Woman using digital x-ray of human intestine holographic scan projection 3D rendering

(© sdecoret - stock.adobe.com)

LONDON — Scientists have made a groundbreaking discovery in the fight against inflammatory bowel disease (IBD). A team in London says a major cause of this painful condition centers around a single gene discovered in the body’s “gene desert.” The new findings could soon lead to a new way of treating the disease.

The findings, in a nutshell:

Researchers at the Francis Crick Institute identified a key player in this condition: the ETS2 gene. This gene, hiding in a previously overlooked “gene desert” in our DNA, acts like a remote control’s volume button for inflammation in our gut. When turned up too high, it causes our immune cells, specifically macrophages, to go into overdrive, leading to the painful symptoms of IBD.

However, scientists say we might already have the tools to turn down this inflammatory dial. The researchers found that drugs called MEK inhibitors, currently used for other conditions, can effectively reduce ETS2’s activity. When tested on gut samples from IBD patients, these drugs showed promising results in reducing inflammation. This discovery is a beacon of hope for the millions worldwide who grapple with autoimmune diseases like IBD.

According to the CDC, roughly 3.1 million adults (1.3%) in the United States have been diagnosed with IBD. This condition is a general term that includes Crohn’s disease and ulcerative colitis.

“IBD usually develops in young people and can cause severe symptoms that disrupt education, relationships, family life and employment. Better treatments are urgently needed,” says James Lee, the group leader at the Genetic Mechanisms of Disease Laboratory at the Crick, in a media release.

“Using genetics as a starting point, we’ve uncovered a pathway that appears to play a major role in IBD and other inflammatory diseases. Excitingly, we’ve shown that this can be targeted therapeutically, and we’re now working on how to ensure this approach is safe and effective for treating people in the future.”

Man battling stomach pain from possible gastrointestinal disorder
Researchers at the Francis Crick Institute identified a key player in this condition: the ETS2 gene. (© Prostock-studio – stock.adobe.com)

How did researchers make the discovery?

So, how did scientists uncover this hidden culprit in our genes? Their journey, published in the journal Nature, began in this “gene desert” – a vast stretch of DNA that doesn’t code for proteins. Think of our DNA as a giant library. Some books (genes) give direct instructions for making proteins, while others (gene deserts) seem empty but can secretly hold crucial information.

In this seemingly barren area, the team found an “enhancer.” If genes are like light bulbs, enhancers are the dimmer switches that control their brightness. This particular enhancer was cranking up the ETS2 gene, but only in one type of immune cell: macrophages. These cells are like the body’s cleanup crew, usually maintaining order in our gut. However, when ETS2 is overactive, it transforms into inflammatory troublemakers.

To understand ETS2’s role, the scientists used genetic editing – think of it as carefully rewriting parts of the cell’s instruction manual. They found that without ETS2, macrophages couldn’t perform their inflammatory functions. Even more tellingly, simply increasing ETS2 in normal macrophages turned them into inflammatory cells that looked just like those in IBD patients.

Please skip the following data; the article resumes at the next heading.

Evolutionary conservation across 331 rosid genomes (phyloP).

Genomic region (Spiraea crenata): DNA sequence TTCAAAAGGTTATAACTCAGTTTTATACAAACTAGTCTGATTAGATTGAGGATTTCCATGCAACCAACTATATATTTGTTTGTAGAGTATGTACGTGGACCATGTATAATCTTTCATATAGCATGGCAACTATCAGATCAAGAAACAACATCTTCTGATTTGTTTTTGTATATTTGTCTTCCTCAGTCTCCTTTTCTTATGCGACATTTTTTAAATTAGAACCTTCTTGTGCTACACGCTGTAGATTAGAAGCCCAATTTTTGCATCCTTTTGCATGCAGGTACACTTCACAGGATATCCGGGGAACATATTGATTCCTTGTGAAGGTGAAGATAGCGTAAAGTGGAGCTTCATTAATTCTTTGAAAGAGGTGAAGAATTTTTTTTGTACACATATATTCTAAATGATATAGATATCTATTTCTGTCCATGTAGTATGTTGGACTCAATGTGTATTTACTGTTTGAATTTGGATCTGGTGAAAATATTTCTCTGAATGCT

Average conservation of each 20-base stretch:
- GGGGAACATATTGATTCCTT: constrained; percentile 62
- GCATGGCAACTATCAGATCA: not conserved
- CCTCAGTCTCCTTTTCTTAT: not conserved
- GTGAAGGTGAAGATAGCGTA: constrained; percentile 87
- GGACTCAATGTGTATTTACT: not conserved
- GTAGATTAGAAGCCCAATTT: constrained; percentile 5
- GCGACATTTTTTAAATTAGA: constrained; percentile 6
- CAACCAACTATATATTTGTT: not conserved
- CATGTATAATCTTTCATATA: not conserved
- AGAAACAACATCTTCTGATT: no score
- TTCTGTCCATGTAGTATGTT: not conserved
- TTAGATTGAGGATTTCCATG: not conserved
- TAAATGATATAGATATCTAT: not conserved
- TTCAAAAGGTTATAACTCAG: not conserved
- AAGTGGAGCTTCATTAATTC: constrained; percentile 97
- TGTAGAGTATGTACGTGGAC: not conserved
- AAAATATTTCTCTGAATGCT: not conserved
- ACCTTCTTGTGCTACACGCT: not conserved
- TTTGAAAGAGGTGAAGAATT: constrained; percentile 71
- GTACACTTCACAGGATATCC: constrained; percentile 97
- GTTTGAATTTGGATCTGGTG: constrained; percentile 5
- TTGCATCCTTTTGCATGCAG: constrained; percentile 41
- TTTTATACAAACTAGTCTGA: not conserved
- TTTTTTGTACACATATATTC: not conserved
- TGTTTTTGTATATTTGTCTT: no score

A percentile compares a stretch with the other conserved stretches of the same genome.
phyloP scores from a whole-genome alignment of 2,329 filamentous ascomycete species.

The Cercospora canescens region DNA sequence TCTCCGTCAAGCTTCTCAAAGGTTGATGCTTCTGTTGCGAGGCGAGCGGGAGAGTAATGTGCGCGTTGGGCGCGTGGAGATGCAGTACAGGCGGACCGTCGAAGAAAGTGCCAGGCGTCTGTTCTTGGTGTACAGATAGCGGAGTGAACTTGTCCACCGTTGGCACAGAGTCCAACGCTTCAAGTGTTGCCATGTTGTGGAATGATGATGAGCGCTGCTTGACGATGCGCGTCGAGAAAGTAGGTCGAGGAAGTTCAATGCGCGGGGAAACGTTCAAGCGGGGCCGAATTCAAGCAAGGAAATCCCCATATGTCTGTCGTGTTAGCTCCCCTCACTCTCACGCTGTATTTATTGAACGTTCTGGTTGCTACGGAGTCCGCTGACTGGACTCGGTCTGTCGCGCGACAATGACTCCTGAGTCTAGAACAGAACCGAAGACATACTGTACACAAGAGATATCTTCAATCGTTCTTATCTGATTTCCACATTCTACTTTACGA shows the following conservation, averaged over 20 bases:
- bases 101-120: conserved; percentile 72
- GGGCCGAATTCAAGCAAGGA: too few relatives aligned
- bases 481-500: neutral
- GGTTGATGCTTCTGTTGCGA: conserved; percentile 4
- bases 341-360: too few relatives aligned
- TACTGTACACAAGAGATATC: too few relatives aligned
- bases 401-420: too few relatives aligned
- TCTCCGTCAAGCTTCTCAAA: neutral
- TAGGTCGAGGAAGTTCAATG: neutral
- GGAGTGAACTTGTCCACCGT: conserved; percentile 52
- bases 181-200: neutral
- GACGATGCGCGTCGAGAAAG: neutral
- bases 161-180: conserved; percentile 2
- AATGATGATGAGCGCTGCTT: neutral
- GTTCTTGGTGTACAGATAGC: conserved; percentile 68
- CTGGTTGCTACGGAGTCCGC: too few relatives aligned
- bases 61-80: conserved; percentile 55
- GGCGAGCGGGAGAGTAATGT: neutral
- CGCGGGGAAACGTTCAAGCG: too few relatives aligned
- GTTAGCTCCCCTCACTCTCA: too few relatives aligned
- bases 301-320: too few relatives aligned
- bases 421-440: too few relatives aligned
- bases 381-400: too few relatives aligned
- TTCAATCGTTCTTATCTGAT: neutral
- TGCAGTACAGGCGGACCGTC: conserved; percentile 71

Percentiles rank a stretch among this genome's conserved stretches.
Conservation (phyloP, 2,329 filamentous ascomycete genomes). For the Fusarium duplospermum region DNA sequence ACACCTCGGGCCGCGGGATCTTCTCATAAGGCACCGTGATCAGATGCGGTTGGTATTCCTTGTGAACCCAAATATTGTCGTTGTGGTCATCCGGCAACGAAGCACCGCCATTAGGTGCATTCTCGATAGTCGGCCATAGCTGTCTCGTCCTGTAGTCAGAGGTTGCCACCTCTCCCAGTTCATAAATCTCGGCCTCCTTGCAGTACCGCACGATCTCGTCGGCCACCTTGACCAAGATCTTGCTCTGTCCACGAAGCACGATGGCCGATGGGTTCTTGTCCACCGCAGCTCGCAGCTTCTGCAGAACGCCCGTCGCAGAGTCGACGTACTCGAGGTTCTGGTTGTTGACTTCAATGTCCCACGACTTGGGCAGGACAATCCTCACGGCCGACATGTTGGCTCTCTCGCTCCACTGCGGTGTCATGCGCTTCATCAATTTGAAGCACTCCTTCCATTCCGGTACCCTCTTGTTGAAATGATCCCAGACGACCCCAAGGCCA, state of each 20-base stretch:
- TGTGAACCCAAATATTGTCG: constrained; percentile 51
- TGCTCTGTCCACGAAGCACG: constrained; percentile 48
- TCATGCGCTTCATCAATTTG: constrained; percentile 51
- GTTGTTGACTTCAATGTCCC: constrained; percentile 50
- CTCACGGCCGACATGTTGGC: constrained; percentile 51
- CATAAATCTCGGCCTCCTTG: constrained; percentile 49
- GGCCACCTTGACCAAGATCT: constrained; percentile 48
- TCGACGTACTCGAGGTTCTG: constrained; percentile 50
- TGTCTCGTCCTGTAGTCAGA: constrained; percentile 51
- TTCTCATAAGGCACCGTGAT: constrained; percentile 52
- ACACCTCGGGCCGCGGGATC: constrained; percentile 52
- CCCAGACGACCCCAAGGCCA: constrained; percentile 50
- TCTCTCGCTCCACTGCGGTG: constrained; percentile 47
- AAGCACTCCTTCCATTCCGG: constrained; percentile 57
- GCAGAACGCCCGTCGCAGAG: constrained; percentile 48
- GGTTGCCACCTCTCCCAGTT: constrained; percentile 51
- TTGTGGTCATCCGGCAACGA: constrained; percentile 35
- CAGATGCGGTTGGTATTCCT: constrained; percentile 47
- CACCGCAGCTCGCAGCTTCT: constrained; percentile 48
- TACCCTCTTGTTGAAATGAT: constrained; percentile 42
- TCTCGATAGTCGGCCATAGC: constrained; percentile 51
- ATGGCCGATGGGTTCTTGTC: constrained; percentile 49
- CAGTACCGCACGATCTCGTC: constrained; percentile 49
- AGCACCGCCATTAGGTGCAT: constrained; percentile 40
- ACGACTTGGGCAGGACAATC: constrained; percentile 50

The team also discovered that many other genes previously linked to IBD are part of the ETS2 pathway. It’s like finding out that multiple suspects in a crime are all part of the same gang, solidifying ETS2’s role as a ringleader in IBD.

The final step was finding a way to counteract ETS2. The researchers scoured through existing drugs and hit upon MEK inhibitors. These drugs, already used for non-inflammatory conditions, were predicted to switch off ETS2’s inflammatory effects. Testing this hypothesis on real gut samples from IBD patients, they saw a significant reduction in inflammation.

This research represents a major leap forward in understanding and potentially treating IBD. By unraveling the complex genetic factors behind this condition, scientists have opened up new avenues for treatment, offering hope to those whose lives are disrupted by this debilitating disease.

“IBD and other autoimmune conditions are really complex, with multiple genetic and environmental risk factors, so to find one of the central pathways, and show how this can be switched off with an existing drug, is a massive step forwards,” says study first author Christina Stankey, a PhD student at the Crick.

What does an IBD patient go through?

Lauren Golightly was only in her early 20s when doctors diagnosed her with Crohn’s Disease in 2018. Golightly was experiencing stomach cramps, blood in her stool, and irregular bowel habits before going for a checkup.

“Crohn’s has had a huge impact on my life. I’ve had a rocky road since diagnosis, with many hospital admissions, several different medications and even surgery to have a temporary stoma bag. One of the hardest things about having Inflammatory Bowel Disease (IBD) is the uncertainty around it. I still experience flare-ups and can still spend quite a bit of time in hospital. Learning about this research is so exciting and encouraging. I am hopeful this could potentially make a difference for myself and so many other hundreds of thousands of people living with IBD,” says Golightly, now 27 years-old.

The research team received funding from Crohn’s and Colitis UK, the Wellcome Trust, MRC, and Cancer Research UK.

About Chris Melore

Chris Melore has been a writer, researcher, editor, and producer in the New York-area since 2006. He won a local Emmy award for his work in sports television in 2011.

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